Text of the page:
Link Wray died aged seventy-six of heart failure at his home in Copenhagen,Denmark. He was survived by his fourth wife, Olive Julie Povlsen Link Wray, and their son. He was buried in the crypt of the Christian's Church, Copenhagen.
Link Link Wray's first three marriages—to Elizabeth Canady Wray, Katherine Tidwell Wray, and Sharon Wray each ended in divorce but did produce eight children.
Link Wray was born on 2nd May 1929 in Dunn, North Carolina, U.S.A. to Fred Lincoln Wray, Sr. and his wife, Lillian M. Wray, who were Shawnee Native Americans, although the 1930 and 1940 censuses refer to them as White. Three songs he performed were named for American Indian tribes: "Shawnee," "Apache," and "Comanche." "Apache" was an instrumental composed by Jerry Lordan; it was originally a hit in the United Kingdom for The Shadows in 1960 and reached number 2 on the Billboard charts in the U.S. in April, 1961 by Danish guitarist Jørgen Ingmann. Link Wray recorded a cover version 30 years later, when it was also associated with The Ventures and the Incredible Bongo Band.
Link Wray served in the U.S. Army during the Korean War, and contracted tuberculosis, which hospitalized him for a year. His stay concluded with the removal of a lung, which doctors predicted would mean he would never be able to sing again.
In 1958, Link Wray's first hit, "Rumble," was banned in New York and Boston for fear it would incite teenage gang violence. The record was first released on Cadence Records as by "Link Wray & His Ray Men." Before, during, and after his stints with major labels Epic and Swan, Link Wray released 45 rpm's under many names. Tiring of the corporate music machine, he began recording albums using a three-track studio he converted from an outbuilding on his brother's property that his father used to raise chickens.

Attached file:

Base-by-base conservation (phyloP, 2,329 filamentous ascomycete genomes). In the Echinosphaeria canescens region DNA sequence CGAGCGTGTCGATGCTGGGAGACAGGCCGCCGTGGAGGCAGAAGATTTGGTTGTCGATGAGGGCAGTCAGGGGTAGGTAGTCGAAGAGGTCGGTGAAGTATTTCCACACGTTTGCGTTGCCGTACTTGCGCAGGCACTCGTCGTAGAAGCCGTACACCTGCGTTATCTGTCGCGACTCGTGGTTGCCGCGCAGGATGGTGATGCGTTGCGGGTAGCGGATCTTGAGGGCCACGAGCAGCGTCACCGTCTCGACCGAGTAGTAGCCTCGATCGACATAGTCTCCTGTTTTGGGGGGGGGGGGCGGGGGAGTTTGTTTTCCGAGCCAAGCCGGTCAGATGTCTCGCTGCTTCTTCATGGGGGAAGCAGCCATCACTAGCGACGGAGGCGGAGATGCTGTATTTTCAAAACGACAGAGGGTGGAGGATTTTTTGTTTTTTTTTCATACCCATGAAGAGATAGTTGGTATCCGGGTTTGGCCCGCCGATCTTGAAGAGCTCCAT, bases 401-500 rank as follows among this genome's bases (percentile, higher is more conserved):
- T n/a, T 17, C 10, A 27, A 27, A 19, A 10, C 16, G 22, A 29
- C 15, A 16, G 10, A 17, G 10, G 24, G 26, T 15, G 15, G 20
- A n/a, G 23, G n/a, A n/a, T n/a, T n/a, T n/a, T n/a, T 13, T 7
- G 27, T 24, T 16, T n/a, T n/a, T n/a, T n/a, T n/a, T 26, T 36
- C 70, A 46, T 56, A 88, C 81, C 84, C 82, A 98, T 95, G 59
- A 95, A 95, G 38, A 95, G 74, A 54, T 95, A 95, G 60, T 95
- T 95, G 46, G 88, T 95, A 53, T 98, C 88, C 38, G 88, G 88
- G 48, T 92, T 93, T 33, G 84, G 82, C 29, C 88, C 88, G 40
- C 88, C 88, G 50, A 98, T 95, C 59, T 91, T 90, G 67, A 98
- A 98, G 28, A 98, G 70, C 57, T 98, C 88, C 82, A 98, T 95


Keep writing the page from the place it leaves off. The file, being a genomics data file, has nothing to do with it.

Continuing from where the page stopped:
While living in the San Francisco Bay Area in the early 1970s, Link Wray was introduced to Quicksilver Messenger Service guitarist John Cipollina by bassist James "Hutch" Hutchinson. He subsequently formed a band initially featuring special guest Cipollina along with the rhythm section from Cipollina's band Copperhead, bassist Hutch Hutchinson, and drummer David Weber. They opened for the band Lighthouse at The Whisky a Go Go in Los Angeles from May 15–19, 1974. He later did numerous concerts and radio broadcasts in the Bay Area including KSAN and the Bill Graham venue Winterland Ballroom, with Les Lizama later replacing Hutchinson on bass. He toured and recorded two albums with retro-rockabilly artist Robert Gordon in the late 1970s. The 1980s to the present day saw a large number of reissues as well as new material. One member of his band in the 1980s, drummer Anton Fig, later became drummer in the CBS Orchestra on the Late Show with David Letterman. In 1994, he played on four songs of the album Chatterton by French rocker Alain Bashung. He went on to release two albums of new music: Shadowman in 1997 and Barbed Wire in 2005. Recently discovered recordings are predictedto be released in 2018.
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